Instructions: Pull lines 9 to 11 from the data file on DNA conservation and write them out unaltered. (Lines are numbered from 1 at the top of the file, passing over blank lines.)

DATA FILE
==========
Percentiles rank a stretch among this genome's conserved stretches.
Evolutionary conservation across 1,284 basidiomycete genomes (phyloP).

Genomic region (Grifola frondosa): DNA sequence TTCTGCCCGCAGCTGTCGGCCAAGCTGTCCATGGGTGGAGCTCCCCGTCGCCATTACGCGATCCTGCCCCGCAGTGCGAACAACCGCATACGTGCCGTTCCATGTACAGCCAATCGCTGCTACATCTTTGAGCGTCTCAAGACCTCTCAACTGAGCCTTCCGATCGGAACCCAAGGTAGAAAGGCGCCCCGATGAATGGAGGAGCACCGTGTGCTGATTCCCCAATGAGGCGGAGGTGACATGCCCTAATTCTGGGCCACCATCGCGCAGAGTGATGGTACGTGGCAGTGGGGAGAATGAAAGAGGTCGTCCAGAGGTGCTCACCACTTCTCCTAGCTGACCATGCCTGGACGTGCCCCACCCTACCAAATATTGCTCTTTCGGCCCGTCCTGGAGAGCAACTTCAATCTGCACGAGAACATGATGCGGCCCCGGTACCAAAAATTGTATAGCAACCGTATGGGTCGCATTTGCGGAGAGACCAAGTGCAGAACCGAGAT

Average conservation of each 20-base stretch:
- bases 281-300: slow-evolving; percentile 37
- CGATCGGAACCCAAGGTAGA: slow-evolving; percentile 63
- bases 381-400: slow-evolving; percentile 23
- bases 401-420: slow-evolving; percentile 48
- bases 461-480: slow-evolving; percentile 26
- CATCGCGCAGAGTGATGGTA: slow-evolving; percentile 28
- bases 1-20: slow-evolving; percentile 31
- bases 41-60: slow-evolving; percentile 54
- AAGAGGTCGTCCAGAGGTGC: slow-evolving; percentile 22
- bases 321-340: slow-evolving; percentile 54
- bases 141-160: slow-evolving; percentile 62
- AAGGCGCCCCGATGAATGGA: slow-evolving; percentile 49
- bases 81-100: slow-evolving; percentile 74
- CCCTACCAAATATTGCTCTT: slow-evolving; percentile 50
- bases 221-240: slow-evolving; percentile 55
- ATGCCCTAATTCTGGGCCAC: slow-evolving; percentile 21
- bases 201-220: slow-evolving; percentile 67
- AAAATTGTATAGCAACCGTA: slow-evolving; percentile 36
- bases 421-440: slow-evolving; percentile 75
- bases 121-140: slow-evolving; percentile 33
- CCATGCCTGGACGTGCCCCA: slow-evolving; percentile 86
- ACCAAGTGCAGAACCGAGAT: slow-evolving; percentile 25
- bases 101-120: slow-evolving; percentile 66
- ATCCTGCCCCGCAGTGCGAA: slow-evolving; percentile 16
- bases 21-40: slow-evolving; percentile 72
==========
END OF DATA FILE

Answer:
- bases 461-480: slow-evolving; percentile 26
- CATCGCGCAGAGTGATGGTA: slow-evolving; percentile 28
- bases 1-20: slow-evolving; percentile 31